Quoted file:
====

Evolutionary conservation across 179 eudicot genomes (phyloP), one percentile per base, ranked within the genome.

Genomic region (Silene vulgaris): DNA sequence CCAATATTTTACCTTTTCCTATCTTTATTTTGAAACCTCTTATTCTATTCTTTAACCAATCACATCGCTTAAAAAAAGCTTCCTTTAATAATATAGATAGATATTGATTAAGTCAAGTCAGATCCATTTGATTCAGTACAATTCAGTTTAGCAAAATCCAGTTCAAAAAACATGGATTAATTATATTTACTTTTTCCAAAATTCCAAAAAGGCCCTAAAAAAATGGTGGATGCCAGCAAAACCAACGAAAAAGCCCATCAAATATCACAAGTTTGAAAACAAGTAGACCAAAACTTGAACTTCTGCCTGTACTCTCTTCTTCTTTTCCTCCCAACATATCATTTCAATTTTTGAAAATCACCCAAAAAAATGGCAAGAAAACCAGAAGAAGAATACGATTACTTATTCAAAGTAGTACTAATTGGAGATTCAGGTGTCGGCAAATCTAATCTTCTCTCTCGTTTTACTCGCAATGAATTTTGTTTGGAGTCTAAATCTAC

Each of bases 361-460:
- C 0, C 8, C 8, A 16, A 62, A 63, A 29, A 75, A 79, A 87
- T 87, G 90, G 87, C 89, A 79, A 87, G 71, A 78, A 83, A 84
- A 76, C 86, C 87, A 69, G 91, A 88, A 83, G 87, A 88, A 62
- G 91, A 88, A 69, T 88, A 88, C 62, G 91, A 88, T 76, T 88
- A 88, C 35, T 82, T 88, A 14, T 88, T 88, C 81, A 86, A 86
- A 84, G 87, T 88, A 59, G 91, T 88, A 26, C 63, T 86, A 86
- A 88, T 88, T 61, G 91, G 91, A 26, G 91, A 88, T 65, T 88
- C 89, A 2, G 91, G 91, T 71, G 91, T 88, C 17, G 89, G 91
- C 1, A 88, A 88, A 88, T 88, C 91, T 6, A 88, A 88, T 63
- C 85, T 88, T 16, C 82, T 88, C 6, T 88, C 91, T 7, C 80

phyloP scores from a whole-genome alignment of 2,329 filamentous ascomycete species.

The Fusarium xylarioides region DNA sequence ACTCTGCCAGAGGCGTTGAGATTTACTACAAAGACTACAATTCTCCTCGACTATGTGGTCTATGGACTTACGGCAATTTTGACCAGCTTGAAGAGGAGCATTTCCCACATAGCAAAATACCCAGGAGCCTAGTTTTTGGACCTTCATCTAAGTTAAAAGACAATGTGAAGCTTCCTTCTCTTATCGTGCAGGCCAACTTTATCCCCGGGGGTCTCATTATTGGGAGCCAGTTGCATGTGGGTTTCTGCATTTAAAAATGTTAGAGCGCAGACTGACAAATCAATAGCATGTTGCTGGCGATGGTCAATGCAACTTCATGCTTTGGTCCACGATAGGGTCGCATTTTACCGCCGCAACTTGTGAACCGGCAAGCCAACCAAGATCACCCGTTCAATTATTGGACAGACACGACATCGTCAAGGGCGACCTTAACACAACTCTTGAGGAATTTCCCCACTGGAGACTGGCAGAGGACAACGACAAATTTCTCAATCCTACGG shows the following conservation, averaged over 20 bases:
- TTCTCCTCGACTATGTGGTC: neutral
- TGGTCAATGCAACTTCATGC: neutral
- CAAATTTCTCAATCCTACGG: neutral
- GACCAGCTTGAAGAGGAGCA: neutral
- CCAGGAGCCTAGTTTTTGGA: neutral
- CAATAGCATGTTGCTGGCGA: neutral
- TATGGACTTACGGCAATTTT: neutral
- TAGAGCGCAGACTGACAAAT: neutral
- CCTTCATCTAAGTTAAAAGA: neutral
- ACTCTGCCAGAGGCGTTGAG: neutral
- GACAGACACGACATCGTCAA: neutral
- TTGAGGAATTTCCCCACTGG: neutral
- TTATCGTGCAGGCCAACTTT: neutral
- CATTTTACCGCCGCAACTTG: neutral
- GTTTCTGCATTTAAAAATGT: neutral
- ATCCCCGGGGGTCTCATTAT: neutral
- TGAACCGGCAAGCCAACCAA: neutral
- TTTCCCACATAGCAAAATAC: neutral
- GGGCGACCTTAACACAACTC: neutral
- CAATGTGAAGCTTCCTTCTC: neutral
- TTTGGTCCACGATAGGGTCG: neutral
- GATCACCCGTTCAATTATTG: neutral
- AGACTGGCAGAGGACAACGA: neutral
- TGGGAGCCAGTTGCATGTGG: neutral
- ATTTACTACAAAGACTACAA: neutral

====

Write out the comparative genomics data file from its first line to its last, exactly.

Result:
Evolutionary conservation across 179 eudicot genomes (phyloP), one percentile per base, ranked within the genome.

Genomic region (Silene vulgaris): DNA sequence CCAATATTTTACCTTTTCCTATCTTTATTTTGAAACCTCTTATTCTATTCTTTAACCAATCACATCGCTTAAAAAAAGCTTCCTTTAATAATATAGATAGATATTGATTAAGTCAAGTCAGATCCATTTGATTCAGTACAATTCAGTTTAGCAAAATCCAGTTCAAAAAACATGGATTAATTATATTTACTTTTTCCAAAATTCCAAAAAGGCCCTAAAAAAATGGTGGATGCCAGCAAAACCAACGAAAAAGCCCATCAAATATCACAAGTTTGAAAACAAGTAGACCAAAACTTGAACTTCTGCCTGTACTCTCTTCTTCTTTTCCTCCCAACATATCATTTCAATTTTTGAAAATCACCCAAAAAAATGGCAAGAAAACCAGAAGAAGAATACGATTACTTATTCAAAGTAGTACTAATTGGAGATTCAGGTGTCGGCAAATCTAATCTTCTCTCTCGTTTTACTCGCAATGAATTTTGTTTGGAGTCTAAATCTAC

Each of bases 361-460:
- C 0, C 8, C 8, A 16, A 62, A 63, A 29, A 75, A 79, A 87
- T 87, G 90, G 87, C 89, A 79, A 87, G 71, A 78, A 83, A 84
- A 76, C 86, C 87, A 69, G 91, A 88, A 83, G 87, A 88, A 62
- G 91, A 88, A 69, T 88, A 88, C 62, G 91, A 88, T 76, T 88
- A 88, C 35, T 82, T 88, A 14, T 88, T 88, C 81, A 86, A 86
- A 84, G 87, T 88, A 59, G 91, T 88, A 26, C 63, T 86, A 86
- A 88, T 88, T 61, G 91, G 91, A 26, G 91, A 88, T 65, T 88
- C 89, A 2, G 91, G 91, T 71, G 91, T 88, C 17, G 89, G 91
- C 1, A 88, A 88, A 88, T 88, C 91, T 6, A 88, A 88, T 63
- C 85, T 88, T 16, C 82, T 88, C 6, T 88, C 91, T 7, C 80

phyloP scores from a whole-genome alignment of 2,329 filamentous ascomycete species.

The Fusarium xylarioides region DNA sequence ACTCTGCCAGAGGCGTTGAGATTTACTACAAAGACTACAATTCTCCTCGACTATGTGGTCTATGGACTTACGGCAATTTTGACCAGCTTGAAGAGGAGCATTTCCCACATAGCAAAATACCCAGGAGCCTAGTTTTTGGACCTTCATCTAAGTTAAAAGACAATGTGAAGCTTCCTTCTCTTATCGTGCAGGCCAACTTTATCCCCGGGGGTCTCATTATTGGGAGCCAGTTGCATGTGGGTTTCTGCATTTAAAAATGTTAGAGCGCAGACTGACAAATCAATAGCATGTTGCTGGCGATGGTCAATGCAACTTCATGCTTTGGTCCACGATAGGGTCGCATTTTACCGCCGCAACTTGTGAACCGGCAAGCCAACCAAGATCACCCGTTCAATTATTGGACAGACACGACATCGTCAAGGGCGACCTTAACACAACTCTTGAGGAATTTCCCCACTGGAGACTGGCAGAGGACAACGACAAATTTCTCAATCCTACGG shows the following conservation, averaged over 20 bases:
- TTCTCCTCGACTATGTGGTC: neutral
- TGGTCAATGCAACTTCATGC: neutral
- CAAATTTCTCAATCCTACGG: neutral
- GACCAGCTTGAAGAGGAGCA: neutral
- CCAGGAGCCTAGTTTTTGGA: neutral
- CAATAGCATGTTGCTGGCGA: neutral
- TATGGACTTACGGCAATTTT: neutral
- TAGAGCGCAGACTGACAAAT: neutral
- CCTTCATCTAAGTTAAAAGA: neutral
- ACTCTGCCAGAGGCGTTGAG: neutral
- GACAGACACGACATCGTCAA: neutral
- TTGAGGAATTTCCCCACTGG: neutral
- TTATCGTGCAGGCCAACTTT: neutral
- CATTTTACCGCCGCAACTTG: neutral
- GTTTCTGCATTTAAAAATGT: neutral
- ATCCCCGGGGGTCTCATTAT: neutral
- TGAACCGGCAAGCCAACCAA: neutral
- TTTCCCACATAGCAAAATAC: neutral
- GGGCGACCTTAACACAACTC: neutral
- CAATGTGAAGCTTCCTTCTC: neutral
- TTTGGTCCACGATAGGGTCG: neutral
- GATCACCCGTTCAATTATTG: neutral
- AGACTGGCAGAGGACAACGA: neutral
- TGGGAGCCAGTTGCATGTGG: neutral
- ATTTACTACAAAGACTACAA: neutral